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Patchy demand leaves Kenyan fashion designers high and dry

FINANCIAL STANDARD
By Graham Kajilwa | Mar 22nd 2022 | 4 min read
By Graham Kajilwa | March 22nd 2022
FINANCIAL STANDARD

Apparel industry specialist Rajeev Arora, Chairperson Kenya Fashion Council Akinyi Odongo and Presidential Advisor on SMEs Anne Mutahi during the launch of the Fashion DNA Kenya Needs Analysis Report in Nairobi. [Jonah Onyango, Standard]

A new report has dissected Kenya’s fashion industry, citing challenges in pricing and costing of local products as one of the reasons foreign clothing brands are thriving in the country.

The report by the British Council, titled Fashion DNA: Kenya Needs Analysis, argues that retailers and fashion designers in Kenya lack expert advice.

This, the report released last week in Nairobi says, continues to limit their growth and opportunities to innovate.

The report further mentions skills limitations in pricing and costing and how to merchandise and brand as some of the challenges negatively affecting the interactions between retailers and fashion designers.

This, the report says, is a sign the industry needs support.

“These challenges create further opportunities for international retailers to enter the Kenyan fashion ecosystem and flourish,” says the report.

The findings were collected between October 2019 and February 2020 with additional research conducted in April 2020.

The report describes the country’s fashion industry as “messy and unstructured.”

It is also “poorly informed and uncommunicative.” This explains why those interviewed described the Kenyan fashion scene as complex and somewhat complicated, hard to figure out and satisfy.

They also said there is a preference for Western-like apparel among the urban population. Such gaps give international brands opportunities, which they maximise.

Textile trainees at NYS headquarters in Nairobi, May 29, 2020. [David Njaaga, Standard]

One of these gaps, which the report says is major when compared to other countries, is that Kenya does not have definitive national wear.

“Global fashion trends pick up fast in the local market, and there is no definite Kenyan traditional attire or garment style as is the case with most countries in the East African Community such as Uganda, Tanzania, Ethiopia and Rwanda,” reads the report.

Additionally, the rural market also seems disinterested or unmoved by anything produced locally.

The report says despite having textile operations that could supply designers (with 17 operational textile mills as of June 2019, according to available government data), the Kenyan fashion and apparel industry is yet to make a significant mark on the global market in comparison to other developing countries such as Ethiopia and Vietnam.

“Among the reasons for the status quo, textile mills rely on older technology and suffer from low levels of skilled labour, low productivity and at the same time incur high costs of maintenance and overheads due to old equipment,” the report says.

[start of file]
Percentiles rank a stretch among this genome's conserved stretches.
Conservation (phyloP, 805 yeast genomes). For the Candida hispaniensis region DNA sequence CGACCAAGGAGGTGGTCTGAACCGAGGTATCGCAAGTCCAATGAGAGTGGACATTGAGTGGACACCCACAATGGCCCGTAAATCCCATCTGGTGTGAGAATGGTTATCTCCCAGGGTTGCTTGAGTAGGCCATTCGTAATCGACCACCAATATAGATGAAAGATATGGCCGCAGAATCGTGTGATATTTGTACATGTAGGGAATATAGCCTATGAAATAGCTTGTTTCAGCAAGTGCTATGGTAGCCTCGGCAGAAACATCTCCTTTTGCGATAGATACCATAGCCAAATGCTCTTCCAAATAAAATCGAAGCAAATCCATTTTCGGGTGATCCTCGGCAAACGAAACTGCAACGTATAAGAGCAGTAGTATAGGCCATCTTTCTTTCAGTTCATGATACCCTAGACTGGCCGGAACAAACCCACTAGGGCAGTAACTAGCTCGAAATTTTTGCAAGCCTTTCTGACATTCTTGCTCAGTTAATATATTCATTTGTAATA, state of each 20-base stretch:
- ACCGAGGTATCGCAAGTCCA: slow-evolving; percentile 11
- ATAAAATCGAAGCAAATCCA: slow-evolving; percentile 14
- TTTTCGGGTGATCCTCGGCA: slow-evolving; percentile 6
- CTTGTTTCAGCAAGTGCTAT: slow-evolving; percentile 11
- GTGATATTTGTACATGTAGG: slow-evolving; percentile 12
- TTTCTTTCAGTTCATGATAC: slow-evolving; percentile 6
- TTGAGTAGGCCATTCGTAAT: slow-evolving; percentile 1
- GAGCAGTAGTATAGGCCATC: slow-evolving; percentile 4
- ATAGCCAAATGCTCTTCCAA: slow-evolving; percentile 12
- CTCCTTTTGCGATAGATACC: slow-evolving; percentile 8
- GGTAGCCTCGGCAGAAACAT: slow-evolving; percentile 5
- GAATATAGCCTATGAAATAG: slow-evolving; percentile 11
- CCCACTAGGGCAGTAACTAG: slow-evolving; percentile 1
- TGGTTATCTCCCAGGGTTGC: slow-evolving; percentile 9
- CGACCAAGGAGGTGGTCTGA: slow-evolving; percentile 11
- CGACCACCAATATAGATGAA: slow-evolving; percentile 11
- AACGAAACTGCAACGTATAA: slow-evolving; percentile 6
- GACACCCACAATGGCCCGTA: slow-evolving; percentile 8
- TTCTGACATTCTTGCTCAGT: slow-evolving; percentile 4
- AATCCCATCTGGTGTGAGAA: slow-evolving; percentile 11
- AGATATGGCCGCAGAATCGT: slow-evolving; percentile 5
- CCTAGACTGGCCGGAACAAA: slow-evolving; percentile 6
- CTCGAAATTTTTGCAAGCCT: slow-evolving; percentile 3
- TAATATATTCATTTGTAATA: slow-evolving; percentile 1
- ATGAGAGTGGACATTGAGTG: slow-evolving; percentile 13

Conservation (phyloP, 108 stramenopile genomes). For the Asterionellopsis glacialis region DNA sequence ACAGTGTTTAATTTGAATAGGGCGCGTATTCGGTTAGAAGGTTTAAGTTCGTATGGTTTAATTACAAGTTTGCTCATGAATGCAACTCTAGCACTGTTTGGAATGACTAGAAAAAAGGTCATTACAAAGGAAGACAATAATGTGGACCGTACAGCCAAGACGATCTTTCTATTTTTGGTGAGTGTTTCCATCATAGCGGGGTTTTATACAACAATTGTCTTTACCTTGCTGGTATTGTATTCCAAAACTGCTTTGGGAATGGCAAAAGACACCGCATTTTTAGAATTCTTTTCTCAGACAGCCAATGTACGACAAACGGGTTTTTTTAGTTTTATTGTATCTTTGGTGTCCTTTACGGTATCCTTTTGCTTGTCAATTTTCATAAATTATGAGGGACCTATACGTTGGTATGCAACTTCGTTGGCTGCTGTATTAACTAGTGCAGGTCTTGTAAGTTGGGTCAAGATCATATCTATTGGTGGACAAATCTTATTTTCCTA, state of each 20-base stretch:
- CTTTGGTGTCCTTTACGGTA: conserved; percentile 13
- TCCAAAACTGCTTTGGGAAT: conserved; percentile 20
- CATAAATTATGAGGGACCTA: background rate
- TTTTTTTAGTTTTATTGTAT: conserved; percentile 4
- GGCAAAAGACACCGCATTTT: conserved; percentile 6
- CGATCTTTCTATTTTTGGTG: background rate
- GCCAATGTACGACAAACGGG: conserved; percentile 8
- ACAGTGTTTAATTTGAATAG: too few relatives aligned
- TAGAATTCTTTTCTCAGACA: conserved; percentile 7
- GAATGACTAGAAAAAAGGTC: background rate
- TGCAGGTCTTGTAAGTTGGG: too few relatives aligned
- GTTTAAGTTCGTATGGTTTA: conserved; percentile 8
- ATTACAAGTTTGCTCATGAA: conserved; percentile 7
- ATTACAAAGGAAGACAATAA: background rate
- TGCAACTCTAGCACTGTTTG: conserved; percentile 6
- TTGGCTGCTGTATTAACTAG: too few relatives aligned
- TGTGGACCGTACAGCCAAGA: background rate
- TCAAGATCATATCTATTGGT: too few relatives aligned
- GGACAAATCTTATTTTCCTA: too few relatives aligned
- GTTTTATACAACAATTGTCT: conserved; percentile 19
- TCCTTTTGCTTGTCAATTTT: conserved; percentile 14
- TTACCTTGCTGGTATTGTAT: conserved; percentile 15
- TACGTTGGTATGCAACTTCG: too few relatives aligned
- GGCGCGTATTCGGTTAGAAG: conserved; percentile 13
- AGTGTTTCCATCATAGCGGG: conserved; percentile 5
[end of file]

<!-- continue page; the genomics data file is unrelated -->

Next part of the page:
It further notes that the global fashion industry offers a vast opportunity for developing countries such as Kenya as a sourcing destination. “The Kenyan textile and clothing industry is estimated to represent 0.6 per cent of gross domestic product and six per cent of the total manufacturing sector,” the report says.

Businesses, according to the report, still assume a wait-and-see attitude despite the 2019 revival of Rivatex the government, which offers numerous opportunities for the industry. The report also found out that local designers have been forced to use high-cost imported textiles or low-quality local fibre that require additional processing.

 “Additionally, the leather industry for fashion products and accessories suffers similar challenges,” says the report.

While a majority of local designers are involved in apparel production, with the country having an estimated 70,000 apparel manufacturing firms, a majority of them are small-scale operations and often not full-time. Others are unregistered entities.

Bales of second-hand clothes at a container in Gikomba market, Nairobi. [Jacinta Mutura, Standard]

These challenges are punctuated by the fact that the country’s clothing industry is largely second-hand, courtesy of mitumba – which are used clothes, some of them designer wears, imported from overseas.

The report notes that second-hand clothes in the country enjoy popularity and preference due to their affordability, wide variety, quality apparel and also the presence of high-end designer apparel and leather products.

“For instance, while apparel such as Versace and Gucci can be expensive when sourced new from chain outlets, they are available in the second-hand market for as low as $10 (Sh1,143),” reads the report.

The same applies to leather products such as footwear and bags, which the report says there is a perception of quality due to the variety available.

“Individuals with an appetite for fashion and trends can easily find fashionable unique apparel and footwear in the second-hand market,” says the report.

It illustrates that a luxury international brand would go for Sh70,000, while a second-hand one ranges between Sh20 and Sh1,000.

The report juxtaposes the Kenyan industry with Ethiopia’s, which it notes is estimated to boost the country’s exports by $30 billion (Sh3.4 trillion) in apparel and textiles. Germany and the United States are the major market destinations.

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